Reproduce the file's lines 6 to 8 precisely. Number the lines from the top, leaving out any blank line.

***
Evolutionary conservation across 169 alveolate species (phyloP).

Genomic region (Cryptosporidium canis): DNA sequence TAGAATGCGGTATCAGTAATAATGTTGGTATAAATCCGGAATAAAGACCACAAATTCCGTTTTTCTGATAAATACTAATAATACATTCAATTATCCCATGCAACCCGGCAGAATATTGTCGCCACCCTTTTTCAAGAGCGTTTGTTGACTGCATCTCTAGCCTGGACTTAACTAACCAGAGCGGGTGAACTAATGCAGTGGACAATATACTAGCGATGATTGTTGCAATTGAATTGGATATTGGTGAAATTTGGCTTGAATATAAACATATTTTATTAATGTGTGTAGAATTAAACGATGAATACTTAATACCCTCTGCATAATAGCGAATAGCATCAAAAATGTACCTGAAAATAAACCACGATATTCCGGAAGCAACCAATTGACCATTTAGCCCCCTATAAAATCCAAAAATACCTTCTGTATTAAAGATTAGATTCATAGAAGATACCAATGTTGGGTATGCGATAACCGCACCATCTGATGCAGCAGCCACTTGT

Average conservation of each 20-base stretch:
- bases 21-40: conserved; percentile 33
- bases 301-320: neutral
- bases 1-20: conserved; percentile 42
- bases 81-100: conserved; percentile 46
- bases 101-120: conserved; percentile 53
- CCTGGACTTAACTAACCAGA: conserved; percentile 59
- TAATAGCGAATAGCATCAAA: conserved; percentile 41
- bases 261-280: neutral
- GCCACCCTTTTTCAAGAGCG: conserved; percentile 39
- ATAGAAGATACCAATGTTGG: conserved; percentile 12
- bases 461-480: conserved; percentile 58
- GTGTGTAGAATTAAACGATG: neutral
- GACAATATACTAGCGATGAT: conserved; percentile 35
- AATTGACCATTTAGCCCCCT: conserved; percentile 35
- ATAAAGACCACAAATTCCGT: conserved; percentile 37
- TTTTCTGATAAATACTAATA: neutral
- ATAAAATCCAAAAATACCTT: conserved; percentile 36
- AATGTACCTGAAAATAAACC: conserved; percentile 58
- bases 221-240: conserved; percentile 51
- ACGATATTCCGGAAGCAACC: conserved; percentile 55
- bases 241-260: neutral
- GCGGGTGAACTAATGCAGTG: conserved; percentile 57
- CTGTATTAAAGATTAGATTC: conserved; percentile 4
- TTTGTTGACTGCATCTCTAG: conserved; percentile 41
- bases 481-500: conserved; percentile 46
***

- bases 1-20: conserved; percentile 42
- bases 81-100: conserved; percentile 46
- bases 101-120: conserved; percentile 53